Interactive Visualizations: Finding and Telling Stories with Data using Tableau
On February 5th Tara Walker taught us how to use Tableau Public (a free service offered by Tableau, also known for its Tableau Desktop software). Tableau offers an Academic program for both students and teachers that universities can take advantage of.
After learning best practices for data visualization from Lynn Cherny and how to clean up our data with Open Refine from Seth van Hooland, Ruben Verborgh, and Tom Morris, this introduction to Tableau fit naturally into our DST4L training.
We learned how to use Tableau Public to turn clean data into beautiful visualizations quickly and easily; thus proving that making visualizations doesn’t have to be hard. In addition to being free to download and use, Tableau Public provides a Gallery of visualizations and a Viz of the Day opt-in subscription to inspire us to continue looking at data differently.
Tableau Public processes data in common file formats like Excel, CSV, and Access. Be careful though not to use sensitive data as completed visualizations must be saved to their public server. Additionally, Tableau Public offers users the option to share their visualizations privately if they choose. The advantage of using Public is that Tableau provides code to embed and share your visualizations on other web pages. This link is live, so if you update your visualization in Tableau (by saving it with the exact same filename), it will automatically update anywhere the visualization is embedded. Be warned though, you can’t save anything without an internet connection!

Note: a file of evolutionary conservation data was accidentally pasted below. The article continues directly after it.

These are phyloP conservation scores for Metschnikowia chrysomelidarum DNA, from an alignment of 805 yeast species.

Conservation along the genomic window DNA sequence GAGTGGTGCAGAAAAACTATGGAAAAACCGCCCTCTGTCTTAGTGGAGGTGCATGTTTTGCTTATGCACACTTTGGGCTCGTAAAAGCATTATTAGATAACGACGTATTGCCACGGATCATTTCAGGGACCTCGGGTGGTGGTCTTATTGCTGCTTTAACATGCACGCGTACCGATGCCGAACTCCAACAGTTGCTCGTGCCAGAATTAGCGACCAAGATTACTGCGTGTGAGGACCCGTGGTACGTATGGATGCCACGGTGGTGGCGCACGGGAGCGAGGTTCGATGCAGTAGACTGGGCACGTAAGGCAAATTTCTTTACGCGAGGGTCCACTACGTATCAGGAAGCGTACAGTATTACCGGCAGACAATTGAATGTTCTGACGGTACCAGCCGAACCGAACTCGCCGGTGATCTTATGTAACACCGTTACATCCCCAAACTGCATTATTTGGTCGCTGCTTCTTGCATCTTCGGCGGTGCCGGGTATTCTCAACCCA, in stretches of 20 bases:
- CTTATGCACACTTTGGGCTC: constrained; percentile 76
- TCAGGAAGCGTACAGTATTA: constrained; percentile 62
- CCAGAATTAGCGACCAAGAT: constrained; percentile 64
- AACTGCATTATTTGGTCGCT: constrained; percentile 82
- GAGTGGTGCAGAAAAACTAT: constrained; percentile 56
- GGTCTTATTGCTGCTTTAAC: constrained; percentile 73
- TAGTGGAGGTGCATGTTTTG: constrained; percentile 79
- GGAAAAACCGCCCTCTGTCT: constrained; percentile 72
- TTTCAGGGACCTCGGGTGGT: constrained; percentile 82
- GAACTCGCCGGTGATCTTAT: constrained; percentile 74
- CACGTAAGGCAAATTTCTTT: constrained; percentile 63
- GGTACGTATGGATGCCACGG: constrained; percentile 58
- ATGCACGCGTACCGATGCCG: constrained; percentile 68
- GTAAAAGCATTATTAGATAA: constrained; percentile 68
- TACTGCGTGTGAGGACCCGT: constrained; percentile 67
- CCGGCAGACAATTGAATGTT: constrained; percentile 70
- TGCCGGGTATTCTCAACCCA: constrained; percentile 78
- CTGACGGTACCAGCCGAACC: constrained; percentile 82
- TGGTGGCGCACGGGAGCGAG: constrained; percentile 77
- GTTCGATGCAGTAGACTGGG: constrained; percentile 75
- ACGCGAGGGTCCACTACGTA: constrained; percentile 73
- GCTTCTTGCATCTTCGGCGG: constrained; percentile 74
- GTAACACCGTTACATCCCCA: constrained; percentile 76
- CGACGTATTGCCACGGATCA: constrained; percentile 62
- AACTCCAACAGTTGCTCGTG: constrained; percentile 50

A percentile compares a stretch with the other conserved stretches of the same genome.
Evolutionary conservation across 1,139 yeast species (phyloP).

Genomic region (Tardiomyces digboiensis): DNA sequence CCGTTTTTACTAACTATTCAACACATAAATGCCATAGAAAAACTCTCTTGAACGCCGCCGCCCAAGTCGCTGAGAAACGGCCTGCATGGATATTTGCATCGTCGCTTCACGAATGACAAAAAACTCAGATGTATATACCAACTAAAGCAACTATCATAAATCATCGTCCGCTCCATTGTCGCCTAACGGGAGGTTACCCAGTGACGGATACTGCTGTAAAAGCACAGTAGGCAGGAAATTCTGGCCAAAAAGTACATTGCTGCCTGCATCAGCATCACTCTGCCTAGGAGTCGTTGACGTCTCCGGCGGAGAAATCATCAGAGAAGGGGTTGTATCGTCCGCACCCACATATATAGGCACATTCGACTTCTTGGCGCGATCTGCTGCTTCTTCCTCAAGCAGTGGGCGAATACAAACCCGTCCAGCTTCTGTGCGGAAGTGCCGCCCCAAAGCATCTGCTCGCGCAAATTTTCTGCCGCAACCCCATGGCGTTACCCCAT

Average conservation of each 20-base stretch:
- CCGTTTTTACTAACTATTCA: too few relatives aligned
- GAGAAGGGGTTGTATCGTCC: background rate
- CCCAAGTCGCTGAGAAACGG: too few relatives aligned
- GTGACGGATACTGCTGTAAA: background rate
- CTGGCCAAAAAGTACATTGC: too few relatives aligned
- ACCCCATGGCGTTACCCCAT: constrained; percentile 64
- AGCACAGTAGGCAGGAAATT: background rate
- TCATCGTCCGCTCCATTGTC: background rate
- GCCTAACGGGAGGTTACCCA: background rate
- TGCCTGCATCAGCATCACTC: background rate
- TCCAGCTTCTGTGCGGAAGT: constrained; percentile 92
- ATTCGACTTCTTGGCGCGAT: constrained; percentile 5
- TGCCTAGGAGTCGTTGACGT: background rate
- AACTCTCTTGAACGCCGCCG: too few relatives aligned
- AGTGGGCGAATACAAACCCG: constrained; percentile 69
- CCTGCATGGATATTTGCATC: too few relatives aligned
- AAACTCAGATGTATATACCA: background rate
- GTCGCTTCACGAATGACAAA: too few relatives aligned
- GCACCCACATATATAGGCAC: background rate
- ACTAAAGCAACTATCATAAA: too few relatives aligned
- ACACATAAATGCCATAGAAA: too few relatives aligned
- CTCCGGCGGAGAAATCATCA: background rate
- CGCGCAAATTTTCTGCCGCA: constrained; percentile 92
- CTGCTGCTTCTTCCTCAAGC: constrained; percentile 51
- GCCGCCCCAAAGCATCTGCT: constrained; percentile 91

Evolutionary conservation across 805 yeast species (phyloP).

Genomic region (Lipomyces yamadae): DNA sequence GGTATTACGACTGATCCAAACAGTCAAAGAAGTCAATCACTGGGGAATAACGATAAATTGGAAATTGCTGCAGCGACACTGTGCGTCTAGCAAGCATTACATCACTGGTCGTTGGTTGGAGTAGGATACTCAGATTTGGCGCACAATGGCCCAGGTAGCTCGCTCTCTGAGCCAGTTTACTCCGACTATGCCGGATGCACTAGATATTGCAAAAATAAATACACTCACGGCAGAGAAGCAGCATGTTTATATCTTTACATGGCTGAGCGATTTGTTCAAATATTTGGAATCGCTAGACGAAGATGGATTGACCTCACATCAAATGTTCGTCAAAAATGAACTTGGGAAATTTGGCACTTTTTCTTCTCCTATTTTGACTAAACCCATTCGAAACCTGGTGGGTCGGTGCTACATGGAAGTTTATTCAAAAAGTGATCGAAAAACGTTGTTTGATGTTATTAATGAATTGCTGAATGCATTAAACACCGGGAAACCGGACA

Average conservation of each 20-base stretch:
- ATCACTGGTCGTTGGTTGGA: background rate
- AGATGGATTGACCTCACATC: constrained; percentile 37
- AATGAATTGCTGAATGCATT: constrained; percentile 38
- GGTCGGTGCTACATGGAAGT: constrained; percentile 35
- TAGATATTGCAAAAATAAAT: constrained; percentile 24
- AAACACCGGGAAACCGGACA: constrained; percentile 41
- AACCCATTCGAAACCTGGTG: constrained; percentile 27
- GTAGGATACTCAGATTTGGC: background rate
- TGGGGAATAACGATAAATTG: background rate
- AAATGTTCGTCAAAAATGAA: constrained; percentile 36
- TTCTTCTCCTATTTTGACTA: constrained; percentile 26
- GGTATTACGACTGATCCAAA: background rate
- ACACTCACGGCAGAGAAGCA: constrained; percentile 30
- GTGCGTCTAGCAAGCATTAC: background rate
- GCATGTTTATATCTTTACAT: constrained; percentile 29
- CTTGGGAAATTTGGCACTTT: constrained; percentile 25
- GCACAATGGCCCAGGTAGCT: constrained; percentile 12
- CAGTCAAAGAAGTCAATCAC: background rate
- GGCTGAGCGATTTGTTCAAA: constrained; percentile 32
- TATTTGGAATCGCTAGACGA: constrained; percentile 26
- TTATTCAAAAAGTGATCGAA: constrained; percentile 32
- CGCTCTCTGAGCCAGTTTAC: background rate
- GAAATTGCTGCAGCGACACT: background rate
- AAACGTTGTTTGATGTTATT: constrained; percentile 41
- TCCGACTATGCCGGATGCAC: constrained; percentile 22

In our hands-on training, Tara walked us through analyzing data and using Tableau’s visualization features to answer questions. We were able to bring everything together by creating a Dashboard for exploring the data and a Story to explain our conclusions.
Below is my finished Tableau dashboard:
We wrapped up the day with time to work on our own projects. We could download data sets provided by Tara or use our own data to create visualizations in this time. She suggested that we come up with questions based on our data or think of a question and find the data to answer it.
For a full record of our class, check out my notes here: TableauPublicNotes